“You know,” Black said as I walked into his small room/cell, “if you’d taken me along it could have worked out a lot simpler. I could have gotten us in as Project contractors, then we could have either started schwacking ‘em from the inside, or walked out if it was too hot. You guys keep up this kinetic door-kicking shit and there aren’t going to be many of you left before long.”
I studied him impassively. Unfortunately, he had a point. I just hated to hear it from a guy who had been paid to support our sworn enemies. “What’s your deal, Black?” I asked. “We capture you fighting with ISIS, but now you want to be all buddy-buddy?”
He spread his hands. “Put yourself in my shoes. Not only do I finally get offered work—and you guys should know how hard that is to come by these days—but it’s a chance to deal some hurt to some real bad guys. We got to see some really scary shit intel-wise about what the IRGC is up to. Hezbollah moving CBRN materials into the US from Mexico, nuclear and missile deals with not only North Korea but the Russians and Chinese, too…it’s getting pretty hairy, man. I know you guys know this just as well as I do, otherwise you wouldn’t have sided with Al Hakim.
“But when we get here, we get thrown in with ‘militias’ that are pretty obviously Al Qaeda or similar Salafist jihadis. Collins denied it at first, but finally just answered our concerns with ‘shut up and do what you’re told, or I’ll leave you to them.’ I want that fucker’s head on a plate just as bad as you do. Getting captured was the best thing that’s happened to me since I set foot in this shithole, and that includes if you shoot me in the head and bury me in a shallow grave.”
I just looked at him with narrowed eyes for a moment. “What about the rest?” I finally asked. “How many other Project personnel feel the same as you do?”
He shrugged uneasily. “Not as many as you might hope. He vetted most of us pretty well; he found the guys who didn’t give a fuck, but just wanted to kill shit. Sunni, Shi’a, whoever, doesn’t matter a fucking bit to them. They get to run and gun and kill motherfuckers, and they’re happy. Some of them would probably think twice about trying to take you guys out, but some of them…they really don’t give a flying fuck. There are probably a dozen like me who got trapped and don’t know how to get out.”
He must have read the skepticism in my expression. “Look, I know you guys aren’t the most trusting bunch.” That drew a snort. “From what little I’ve been able to see, you don’t even trust Al Hakim.”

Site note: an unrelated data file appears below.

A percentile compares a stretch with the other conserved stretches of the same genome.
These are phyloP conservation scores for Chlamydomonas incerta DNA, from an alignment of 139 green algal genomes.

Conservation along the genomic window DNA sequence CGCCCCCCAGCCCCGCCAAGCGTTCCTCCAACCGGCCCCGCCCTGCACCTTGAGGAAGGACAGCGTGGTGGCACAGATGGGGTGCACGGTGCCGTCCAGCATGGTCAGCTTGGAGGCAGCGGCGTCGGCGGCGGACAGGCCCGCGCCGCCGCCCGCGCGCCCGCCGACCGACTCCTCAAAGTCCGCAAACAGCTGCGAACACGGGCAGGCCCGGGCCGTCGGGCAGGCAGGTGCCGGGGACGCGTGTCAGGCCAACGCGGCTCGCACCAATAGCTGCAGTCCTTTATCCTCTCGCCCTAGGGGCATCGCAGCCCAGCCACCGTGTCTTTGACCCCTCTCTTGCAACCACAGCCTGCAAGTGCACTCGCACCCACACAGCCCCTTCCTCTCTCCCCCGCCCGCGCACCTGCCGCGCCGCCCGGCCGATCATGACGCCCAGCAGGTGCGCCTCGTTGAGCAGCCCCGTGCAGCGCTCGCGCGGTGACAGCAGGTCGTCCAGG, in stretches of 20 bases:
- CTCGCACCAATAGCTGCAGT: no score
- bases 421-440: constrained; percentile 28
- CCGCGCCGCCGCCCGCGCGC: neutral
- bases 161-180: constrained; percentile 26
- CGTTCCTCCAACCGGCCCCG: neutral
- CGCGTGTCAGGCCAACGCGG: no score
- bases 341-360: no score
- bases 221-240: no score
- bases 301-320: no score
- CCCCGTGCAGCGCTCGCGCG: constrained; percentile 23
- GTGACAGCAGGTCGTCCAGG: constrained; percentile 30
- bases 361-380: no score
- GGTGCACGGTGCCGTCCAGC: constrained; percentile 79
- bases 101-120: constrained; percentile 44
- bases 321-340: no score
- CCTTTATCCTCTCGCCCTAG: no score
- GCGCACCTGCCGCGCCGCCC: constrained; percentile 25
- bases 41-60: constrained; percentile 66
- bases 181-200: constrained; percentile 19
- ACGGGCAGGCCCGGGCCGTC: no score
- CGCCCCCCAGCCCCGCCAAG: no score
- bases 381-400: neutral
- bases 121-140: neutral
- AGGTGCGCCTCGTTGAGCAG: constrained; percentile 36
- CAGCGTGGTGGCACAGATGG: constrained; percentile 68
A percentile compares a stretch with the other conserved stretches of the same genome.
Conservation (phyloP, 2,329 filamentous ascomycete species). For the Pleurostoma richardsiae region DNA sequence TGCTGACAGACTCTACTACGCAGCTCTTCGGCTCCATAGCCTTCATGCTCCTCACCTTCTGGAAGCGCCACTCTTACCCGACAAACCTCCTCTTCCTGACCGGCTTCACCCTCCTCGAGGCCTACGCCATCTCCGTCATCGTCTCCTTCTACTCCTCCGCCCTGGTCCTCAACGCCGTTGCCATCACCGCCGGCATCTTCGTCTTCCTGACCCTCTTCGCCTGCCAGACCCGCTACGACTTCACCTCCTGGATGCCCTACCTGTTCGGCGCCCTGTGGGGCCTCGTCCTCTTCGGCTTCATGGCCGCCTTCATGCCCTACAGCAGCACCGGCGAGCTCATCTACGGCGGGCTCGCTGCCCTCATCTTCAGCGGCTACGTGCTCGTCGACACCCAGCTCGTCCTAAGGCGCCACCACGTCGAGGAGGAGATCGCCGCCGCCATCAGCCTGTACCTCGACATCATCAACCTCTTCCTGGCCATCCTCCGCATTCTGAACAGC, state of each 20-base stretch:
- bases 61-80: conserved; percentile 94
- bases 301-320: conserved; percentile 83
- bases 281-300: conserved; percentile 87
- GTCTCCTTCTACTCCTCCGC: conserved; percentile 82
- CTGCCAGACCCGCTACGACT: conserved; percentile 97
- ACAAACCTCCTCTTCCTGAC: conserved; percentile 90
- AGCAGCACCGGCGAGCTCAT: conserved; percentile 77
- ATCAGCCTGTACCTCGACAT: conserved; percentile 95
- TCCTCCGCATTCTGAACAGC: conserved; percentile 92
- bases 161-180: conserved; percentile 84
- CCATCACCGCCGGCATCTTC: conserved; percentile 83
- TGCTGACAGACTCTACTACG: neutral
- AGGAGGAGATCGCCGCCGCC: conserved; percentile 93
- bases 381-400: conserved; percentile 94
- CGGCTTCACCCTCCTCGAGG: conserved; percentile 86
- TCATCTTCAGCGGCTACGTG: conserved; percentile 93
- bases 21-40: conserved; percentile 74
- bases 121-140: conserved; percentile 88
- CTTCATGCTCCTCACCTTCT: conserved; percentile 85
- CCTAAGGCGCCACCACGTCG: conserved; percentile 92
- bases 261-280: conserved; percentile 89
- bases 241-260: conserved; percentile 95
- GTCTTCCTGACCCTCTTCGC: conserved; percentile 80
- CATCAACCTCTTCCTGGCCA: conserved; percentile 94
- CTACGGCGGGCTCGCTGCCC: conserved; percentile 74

“This is a tribal part of the world,” I said. “Trust outside your own tribe, and you’re asking to get burned. And by ‘burned,’ I mean beheaded on the fucking internet.” I cut the conversation short by tossing the handful of photos of the dead men in the target house in front of him. “Any of these look familiar?”
With a shrug, he dropped the conversation and picked up the photos. “That’s Abu Tariq, all right.” He shuffled through three more. “Don’t know any of these guys.” He stopped at the fourth. “Holy shit.” He held up the photo, of a man in his thirties, with a longer beard and no mustache. “This looks like Abdul Suleyman Nazari. He’s a Syrian, was part of the Jabhaat al Islamiya; a rather notorious member, actually. He was part of the assault team that almost took out Assad just before the Spetsnaz whisked him away. They say the guy’s killed over a hundred people by himself. He’s a serious bad guy.”
“Assuming that’s him,” I said dryly, “he was a serious bad guy.”
He nodded. “Point taken. If it really is him, this is quite a coup. You should publicize it.”
I just raised an eyebrow.
“Or not.” He sighed. “I’m not saying publicize that it was you guys who did it. But if you’re going to be running an insurgency against an insurgency, at least Al Hakim’s people need to be putting out the word about what they’re accomplishing, even if it’s you guys who do the real killing. It’s IO, man. You should know this.”
“And Information Operations worked oh so well here the last time around,” I retorted. “And in Afghanistan. And in Libya.”
“Just saying,” he said. “It did wonders for Ahrar al Sham, and then the Islamic Front after it, in Syria. It’s a tool, that’s all I’m saying.”
I didn’t say anything more as he perused the rest of the pictures. Finally, he dropped them on the cot and shook his head. “Nobody else of consequence, at least that I know of or have crossed paths with. This one”—he tapped one of the last photos—“is Abu Tariq’s cousin, the guy who owns the house. I’m guessing the rest are family members and security goons.”
I gathered the photos up and started for the door. We’d definitely run them past some of our allies/clients, to see if anyone recognized them. As helpful as he was trying to be, even without his baggage Black was a single source, and we’d learned a long time ago not to rely on single-source reporting. A single-source based raid in Kismayo, Somalia had killed three of us because the source turned out to be playing for the other team.
“Stone,” Black called just before I closed the door, “think about what I said. I can get you close to these motherfuckers.”
“I’ll think about it,” I said, and shut the door.
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